The 1970s television drama “Kung Fu” was “groundbreaking for what it was when it aired,” says Christina M. Kim. The series brought the art of kung fu into mainstream conversation and millions of homes, also introducing Buddhism to many viewers and showcasing a way to use these spiritual elements to help people. Half a century later, that part of the story is more relevant than ever after a recent wave of anti-Asian racism and violent attacks across the United States.
When rebooting “Kung Fu” for a modern audience, creator and showrunner Kim tells Variety it was important to carry those thematic elements through, but also to finally, truly, tell the story through an Asian American lens. That’s in sharp contrast to white actor David Carradine playing the role of the half-Chinese, half-American Buddhist monk Caine in the original series that ran on ABC from 1972 to 1975.
“It was very important to me that whoever we cast was Asian and that this role encompassed not just her, but [also] her family to give a full cast of characters that were Asian American,” she says. “Also, I wanted to flip genders. I thought it was time to have a really strong female Asian lead — a role model.”
The protagonist of Kim’s “Kung Fu” is Nicky (Olivia Liang), a young woman in her 20s who recently spent time at a monastery in China but came home to San Francisco after an attack on that monastery left her shifu dead. Returning home is not a completely celebratory affair, though, as the way she left her family behind still rubs some of them the wrong way. Additionally, when she returns she learns a crime syndicate has been controlling the streets, threatening her community. While she rebuilds familial bonds and forms new ones, she uses her knowledge of kung fu to keep her community safe, and she also tries to avenge her shifu’s death.
The latter, Kim notes, is “absolutely a cat-and-mouse. [Nicky’s] going to start uncovering mysteries, find out more about this woman who killed her shifu, hunt her down, and they’re going to have some really interesting crosses with each other throughout the season.”
There is, what Kim calls, an “eye-dropper of magic” to the mythology of the show as Nicky begins to realize she possesses special abilities that go beyond her training. But she is a skeptic and first and foremost, Kim says, the show is a family drama, so that mythology will not dominate the storytelling, nor twist the tone to be too heightened to be relatable.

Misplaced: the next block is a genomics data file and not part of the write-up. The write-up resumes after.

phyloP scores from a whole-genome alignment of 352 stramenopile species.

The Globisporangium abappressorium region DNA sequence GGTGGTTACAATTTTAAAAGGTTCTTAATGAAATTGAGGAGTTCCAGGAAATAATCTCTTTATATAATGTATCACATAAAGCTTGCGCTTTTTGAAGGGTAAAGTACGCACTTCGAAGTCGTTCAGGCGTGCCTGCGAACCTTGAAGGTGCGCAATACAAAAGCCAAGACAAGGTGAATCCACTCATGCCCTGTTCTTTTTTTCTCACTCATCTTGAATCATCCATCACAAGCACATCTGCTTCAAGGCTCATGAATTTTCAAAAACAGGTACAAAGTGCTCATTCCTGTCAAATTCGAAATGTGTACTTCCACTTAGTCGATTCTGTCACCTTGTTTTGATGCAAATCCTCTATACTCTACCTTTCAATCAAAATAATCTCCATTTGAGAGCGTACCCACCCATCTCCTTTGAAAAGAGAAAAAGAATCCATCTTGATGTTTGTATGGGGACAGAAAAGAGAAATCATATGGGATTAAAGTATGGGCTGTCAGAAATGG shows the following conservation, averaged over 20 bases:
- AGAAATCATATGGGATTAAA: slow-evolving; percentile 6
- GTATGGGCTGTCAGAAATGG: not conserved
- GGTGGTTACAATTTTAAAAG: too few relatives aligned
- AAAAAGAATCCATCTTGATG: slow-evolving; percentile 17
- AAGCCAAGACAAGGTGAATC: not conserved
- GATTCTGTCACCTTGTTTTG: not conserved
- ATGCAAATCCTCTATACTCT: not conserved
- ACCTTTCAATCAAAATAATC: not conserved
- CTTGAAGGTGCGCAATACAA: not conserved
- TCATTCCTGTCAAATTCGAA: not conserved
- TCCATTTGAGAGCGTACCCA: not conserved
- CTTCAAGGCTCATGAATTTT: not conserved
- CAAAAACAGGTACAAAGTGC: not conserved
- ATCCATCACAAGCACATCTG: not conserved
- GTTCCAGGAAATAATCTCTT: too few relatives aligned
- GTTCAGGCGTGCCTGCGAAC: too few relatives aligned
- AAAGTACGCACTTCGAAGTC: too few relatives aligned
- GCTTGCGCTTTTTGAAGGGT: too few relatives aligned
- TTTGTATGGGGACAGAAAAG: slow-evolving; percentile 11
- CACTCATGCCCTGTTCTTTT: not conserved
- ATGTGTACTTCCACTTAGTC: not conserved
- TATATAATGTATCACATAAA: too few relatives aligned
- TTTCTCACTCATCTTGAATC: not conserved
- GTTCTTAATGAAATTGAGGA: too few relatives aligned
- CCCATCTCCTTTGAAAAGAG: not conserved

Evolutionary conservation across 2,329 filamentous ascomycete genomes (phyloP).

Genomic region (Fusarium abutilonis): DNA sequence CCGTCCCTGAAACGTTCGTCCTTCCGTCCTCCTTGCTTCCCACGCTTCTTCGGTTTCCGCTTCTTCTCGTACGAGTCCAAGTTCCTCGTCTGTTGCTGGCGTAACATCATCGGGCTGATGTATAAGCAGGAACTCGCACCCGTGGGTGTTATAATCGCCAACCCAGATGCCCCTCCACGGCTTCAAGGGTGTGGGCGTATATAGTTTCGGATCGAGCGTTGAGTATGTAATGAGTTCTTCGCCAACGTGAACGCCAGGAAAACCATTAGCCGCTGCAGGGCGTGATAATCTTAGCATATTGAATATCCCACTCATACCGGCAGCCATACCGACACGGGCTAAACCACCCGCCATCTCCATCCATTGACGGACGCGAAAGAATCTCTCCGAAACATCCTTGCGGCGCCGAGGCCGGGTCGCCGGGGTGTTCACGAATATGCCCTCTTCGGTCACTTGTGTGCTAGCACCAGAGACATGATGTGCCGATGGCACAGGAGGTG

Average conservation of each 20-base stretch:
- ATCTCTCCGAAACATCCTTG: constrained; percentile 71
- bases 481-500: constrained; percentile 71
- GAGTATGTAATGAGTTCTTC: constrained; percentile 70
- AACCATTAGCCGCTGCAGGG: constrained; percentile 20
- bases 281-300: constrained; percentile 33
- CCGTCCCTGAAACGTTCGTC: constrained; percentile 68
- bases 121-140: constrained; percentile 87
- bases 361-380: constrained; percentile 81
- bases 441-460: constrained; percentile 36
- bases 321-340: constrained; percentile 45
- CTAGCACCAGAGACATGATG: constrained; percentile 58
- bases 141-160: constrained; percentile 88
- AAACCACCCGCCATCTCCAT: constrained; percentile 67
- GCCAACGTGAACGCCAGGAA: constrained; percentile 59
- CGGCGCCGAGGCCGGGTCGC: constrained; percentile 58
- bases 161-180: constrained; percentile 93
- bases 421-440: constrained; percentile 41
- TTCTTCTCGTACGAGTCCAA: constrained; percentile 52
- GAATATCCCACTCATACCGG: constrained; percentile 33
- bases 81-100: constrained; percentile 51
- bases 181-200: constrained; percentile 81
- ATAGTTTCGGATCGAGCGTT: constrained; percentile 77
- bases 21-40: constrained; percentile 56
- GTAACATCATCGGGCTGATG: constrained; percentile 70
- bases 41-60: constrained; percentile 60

For Kim, who wants to use “Kung Fu” as an opportunity to show “all aspects of what it means to be Asian American,” creating a show that people can relate to is paramount. “It’s an incredible opportunity in terms of representation,” she says, “and it’s an incredibly important time for us right now.”
Although she points out that attacks on Asian Americans are not new, they are newly trending on social media and making more headlines. This makes some of the show feel more timely, she admits, because half-way through the season there is an episode that addresses such racism head-on.
“That was something that we had talked about early in the series. We shot [it] a little bit ago,” she says. “We handle it in a way where it’s a part of life — just something this family lives with and deals with, and how do we carry on with our lives as best as we can with these terrible things that are going on around us? How do we protect our family and stay safe? That’s part of the narrative because that’s just part of our lives.”
When Kim says “our” she is referencing the majority of her cast, which also includes Tzi Ma, Kheng Hua Tan, Yvonne Chapman, Shannon Dang, Jon Prasida and Eddie Liu, as well as many of her writers. Five of the writers in the “Kung Fu” writers’ room, Kim says, are of Asian descent (and half the writers are women). In crafting the story of the Shen family, they pulled from their own experiences and families.
“I would be lying if I didn’t say there’s a lot of me in Nicky,” Kim shares. “Growing up in an Asian American family with the dynamic of wanting to please your parents, wanting to make them proud, while trying to find the balance of being independent is something I went through myself, so it’s something we put into Nicky. It seemed to be a very common thing with all of my writers in the room.”
Nicky’s emotional journey in the first season is born out of her experience in the monastery, “where she learned to find who she was,” says Kim. Her relationship with her former boyfriend Evan [Gavin Stenhouse] “was the powder keg that led her to running away,” Kim explains. But in doing so, she ended up learning kung fu, which taught her to center herself and “being able to ground herself and her spirituality, it helps her become the best version of herself.” So when she returns, there is the pull of the past, but she has come back a different person. “Does a different person just fall back in with the same guy, or is there a different person who is more representative of who she is now and who sees her as who she is now?” Kim says.
Nicky will also juggle coming to terms with her place within her family and community — some relationships which are complicated by long-harbored secrets.
“Everybody in this family has a secret. We will find out that her mom has a very significant secret that will play into Nicky’s story of who she is, and then also her father has his own secret that will be revealed later in the season. Their stories are very much intertwined,” Kim previews.
“What we really focused on doing was show a well-rounded representation of Asian Americans. This family lives in Chinatown but they work and operate in San Francisco. They all have different professions. It’s a multicultural and multi-generational show,” she continues. “I want them to be seen as three-dimensional people with the same struggles as anyone else.”
“Kung Fu” premieres April 7 at 8 p.m. on The CW.
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